Accurate detection of copy number variations in next generation sequencing data by a latent variable model
Sprache des Titels:
12th International Congress of Human Genetics and the American Society of Human Genetics
The quantitative analysis of next generation sequencing (NGS) data like
the detection of copy number variations (CNVs) is still challenging. Current
methods detect CNVs as changes of read densities along chromosomes,
therefore they are prone to a high false discovery rate (FDR) because of
technological or genomic read count variations, even after GC correction.
A high FDR means many wrongly detected CNVs that are not associated
with the disease considered in a study, though correction for multiple testing
must take them into account and thereby decreases the study's discovery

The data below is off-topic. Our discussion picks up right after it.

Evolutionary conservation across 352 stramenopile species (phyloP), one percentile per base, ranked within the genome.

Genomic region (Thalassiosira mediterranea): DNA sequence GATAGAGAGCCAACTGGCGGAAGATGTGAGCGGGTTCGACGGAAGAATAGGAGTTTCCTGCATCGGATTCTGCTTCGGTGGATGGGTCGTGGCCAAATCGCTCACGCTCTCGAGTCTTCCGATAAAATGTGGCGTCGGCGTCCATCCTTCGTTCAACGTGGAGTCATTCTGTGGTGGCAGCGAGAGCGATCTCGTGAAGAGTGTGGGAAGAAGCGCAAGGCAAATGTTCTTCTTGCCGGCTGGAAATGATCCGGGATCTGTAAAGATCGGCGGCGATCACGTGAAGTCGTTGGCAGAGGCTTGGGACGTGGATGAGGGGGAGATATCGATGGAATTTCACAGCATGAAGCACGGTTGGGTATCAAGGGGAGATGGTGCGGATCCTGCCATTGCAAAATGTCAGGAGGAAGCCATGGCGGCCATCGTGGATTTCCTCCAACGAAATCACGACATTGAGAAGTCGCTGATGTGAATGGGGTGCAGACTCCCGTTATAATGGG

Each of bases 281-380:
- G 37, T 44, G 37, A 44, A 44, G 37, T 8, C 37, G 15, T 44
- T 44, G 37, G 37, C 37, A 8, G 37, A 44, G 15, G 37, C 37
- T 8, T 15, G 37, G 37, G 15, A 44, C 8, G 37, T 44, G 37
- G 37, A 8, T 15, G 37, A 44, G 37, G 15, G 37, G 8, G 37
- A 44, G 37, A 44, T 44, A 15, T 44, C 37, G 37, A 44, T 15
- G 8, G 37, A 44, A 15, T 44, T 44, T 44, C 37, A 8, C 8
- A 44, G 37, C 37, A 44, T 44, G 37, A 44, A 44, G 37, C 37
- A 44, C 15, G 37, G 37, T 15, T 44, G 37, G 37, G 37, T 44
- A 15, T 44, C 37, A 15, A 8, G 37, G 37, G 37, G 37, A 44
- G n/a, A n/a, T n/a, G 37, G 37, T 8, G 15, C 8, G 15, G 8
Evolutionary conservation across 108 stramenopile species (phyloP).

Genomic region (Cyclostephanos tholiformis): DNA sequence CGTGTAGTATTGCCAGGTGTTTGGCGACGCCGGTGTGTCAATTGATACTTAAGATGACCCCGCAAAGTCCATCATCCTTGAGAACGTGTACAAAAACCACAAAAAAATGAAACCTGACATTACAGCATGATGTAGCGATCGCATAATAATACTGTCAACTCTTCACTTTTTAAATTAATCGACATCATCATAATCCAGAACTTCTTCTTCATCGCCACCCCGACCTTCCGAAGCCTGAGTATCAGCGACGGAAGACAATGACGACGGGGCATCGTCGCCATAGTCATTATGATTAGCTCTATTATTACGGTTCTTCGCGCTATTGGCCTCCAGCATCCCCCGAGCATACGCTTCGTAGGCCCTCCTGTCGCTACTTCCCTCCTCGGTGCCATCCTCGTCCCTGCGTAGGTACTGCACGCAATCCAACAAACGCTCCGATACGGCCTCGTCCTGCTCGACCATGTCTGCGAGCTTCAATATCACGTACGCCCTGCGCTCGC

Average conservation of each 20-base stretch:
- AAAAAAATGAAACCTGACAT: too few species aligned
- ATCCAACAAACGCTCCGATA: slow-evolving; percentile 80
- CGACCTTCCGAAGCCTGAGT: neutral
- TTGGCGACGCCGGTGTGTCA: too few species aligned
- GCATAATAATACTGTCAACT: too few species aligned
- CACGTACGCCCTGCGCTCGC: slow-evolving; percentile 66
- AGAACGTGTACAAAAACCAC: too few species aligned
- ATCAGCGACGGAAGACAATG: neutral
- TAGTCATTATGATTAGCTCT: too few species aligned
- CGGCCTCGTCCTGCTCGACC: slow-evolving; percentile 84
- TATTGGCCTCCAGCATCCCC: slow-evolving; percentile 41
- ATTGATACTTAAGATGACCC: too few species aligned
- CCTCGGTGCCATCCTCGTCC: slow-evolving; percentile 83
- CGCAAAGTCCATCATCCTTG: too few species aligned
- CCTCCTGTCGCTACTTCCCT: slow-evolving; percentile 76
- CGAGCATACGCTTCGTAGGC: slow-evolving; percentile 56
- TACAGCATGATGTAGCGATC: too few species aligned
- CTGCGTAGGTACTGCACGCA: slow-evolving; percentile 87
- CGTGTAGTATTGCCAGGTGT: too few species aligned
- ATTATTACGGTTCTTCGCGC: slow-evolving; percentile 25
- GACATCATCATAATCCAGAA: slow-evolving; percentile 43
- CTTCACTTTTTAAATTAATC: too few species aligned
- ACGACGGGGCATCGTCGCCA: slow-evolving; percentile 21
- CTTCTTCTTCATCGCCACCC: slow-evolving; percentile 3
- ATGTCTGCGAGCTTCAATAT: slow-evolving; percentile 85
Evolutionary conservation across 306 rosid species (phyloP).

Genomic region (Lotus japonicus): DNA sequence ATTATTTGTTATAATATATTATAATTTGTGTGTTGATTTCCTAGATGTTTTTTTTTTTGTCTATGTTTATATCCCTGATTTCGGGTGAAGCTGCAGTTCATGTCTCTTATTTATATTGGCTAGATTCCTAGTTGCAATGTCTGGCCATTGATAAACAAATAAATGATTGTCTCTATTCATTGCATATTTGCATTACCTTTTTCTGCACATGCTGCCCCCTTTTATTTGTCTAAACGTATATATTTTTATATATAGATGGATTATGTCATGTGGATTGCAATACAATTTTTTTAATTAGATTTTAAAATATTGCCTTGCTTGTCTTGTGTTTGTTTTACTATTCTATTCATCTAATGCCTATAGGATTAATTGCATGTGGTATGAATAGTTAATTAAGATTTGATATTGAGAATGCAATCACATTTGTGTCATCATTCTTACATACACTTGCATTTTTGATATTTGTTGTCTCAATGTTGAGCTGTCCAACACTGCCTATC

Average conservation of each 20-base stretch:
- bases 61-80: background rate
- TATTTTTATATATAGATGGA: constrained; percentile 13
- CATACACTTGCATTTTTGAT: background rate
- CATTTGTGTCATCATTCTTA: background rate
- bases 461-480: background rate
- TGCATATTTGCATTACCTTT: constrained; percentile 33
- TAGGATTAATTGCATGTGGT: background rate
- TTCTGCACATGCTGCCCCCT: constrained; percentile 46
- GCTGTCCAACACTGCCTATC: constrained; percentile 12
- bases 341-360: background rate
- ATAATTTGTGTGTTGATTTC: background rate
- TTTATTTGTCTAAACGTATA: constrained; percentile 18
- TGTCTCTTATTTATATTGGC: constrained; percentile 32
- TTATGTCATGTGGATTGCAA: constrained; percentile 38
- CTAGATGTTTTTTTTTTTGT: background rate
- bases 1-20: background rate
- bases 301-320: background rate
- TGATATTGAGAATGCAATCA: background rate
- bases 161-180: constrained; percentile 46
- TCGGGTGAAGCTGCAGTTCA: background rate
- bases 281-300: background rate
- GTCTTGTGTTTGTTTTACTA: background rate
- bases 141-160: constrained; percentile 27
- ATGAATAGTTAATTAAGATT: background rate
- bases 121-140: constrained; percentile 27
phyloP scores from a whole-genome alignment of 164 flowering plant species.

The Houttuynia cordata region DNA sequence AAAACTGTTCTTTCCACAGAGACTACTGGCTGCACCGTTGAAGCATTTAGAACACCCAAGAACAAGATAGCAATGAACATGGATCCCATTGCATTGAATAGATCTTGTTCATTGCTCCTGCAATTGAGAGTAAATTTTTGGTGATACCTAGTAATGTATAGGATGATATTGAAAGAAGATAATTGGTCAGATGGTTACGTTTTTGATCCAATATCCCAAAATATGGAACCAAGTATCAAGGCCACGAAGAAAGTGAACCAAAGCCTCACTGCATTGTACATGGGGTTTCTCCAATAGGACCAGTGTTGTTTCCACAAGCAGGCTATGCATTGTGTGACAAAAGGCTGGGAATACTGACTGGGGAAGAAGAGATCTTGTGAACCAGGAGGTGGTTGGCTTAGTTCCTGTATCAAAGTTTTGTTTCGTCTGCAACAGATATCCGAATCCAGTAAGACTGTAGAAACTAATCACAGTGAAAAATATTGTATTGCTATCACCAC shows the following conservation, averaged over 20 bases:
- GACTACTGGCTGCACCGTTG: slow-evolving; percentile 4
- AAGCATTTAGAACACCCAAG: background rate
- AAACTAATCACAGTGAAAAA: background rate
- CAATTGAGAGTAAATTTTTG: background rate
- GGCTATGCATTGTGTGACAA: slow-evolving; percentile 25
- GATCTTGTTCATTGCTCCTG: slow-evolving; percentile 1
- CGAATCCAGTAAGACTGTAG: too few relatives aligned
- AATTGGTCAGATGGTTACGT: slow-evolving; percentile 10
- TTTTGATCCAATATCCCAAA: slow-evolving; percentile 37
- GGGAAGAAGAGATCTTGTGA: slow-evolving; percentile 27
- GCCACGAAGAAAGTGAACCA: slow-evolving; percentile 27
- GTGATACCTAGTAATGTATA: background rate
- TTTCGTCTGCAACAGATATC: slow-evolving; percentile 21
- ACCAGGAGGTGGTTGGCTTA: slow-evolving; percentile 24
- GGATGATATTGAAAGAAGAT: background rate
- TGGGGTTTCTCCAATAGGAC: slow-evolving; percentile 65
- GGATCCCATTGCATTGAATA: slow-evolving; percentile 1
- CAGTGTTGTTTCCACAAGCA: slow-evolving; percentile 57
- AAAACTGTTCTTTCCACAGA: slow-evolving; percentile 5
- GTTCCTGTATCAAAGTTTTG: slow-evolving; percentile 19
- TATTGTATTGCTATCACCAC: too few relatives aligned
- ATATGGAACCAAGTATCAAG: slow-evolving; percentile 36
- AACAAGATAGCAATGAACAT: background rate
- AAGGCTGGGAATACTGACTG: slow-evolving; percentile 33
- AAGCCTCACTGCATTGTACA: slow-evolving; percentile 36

power. We propose ?Copy Number estimation by a Mixture Of PoissonS?
(cn.MOPS) for CNV detection from NGS data, which constructs a model
across samples at each genomic position, therefore it is not affected by read
count variations along chromosomes. In a Bayesian framework, cn.MOPS
decomposes read variations across samples into integer copy numbers and
noise by its mixture components and Poisson distributions, respectively.
The more the data drives the posterior away from a Dirichlet prior corresponding
to copy number two, the more likely the data is caused by a CNV,
and, the larger is the informative/non-informative (I/NI) call. cn.MOPS detects
a CNV in the DNA of an individual by a region with large I/NI calls. I/NI call
based CNV detection gurantees a low FDR because wrong detections are
less likely for large I/NI calls. We compare cn.MOPS with the five most
popular CNV detection methods for NGS data at three benchmark data
sets: (1) artificial, (2) NGS data from a male HapMap individual with
implanted CNVs from the X chromosome, and (3) the HapMap phase 2
individuals with known CNVs. At all benchmark data sets cn.MOPS outperformed
its five competitors with respect to precision (1-FDR) and recall both
at gains and losses.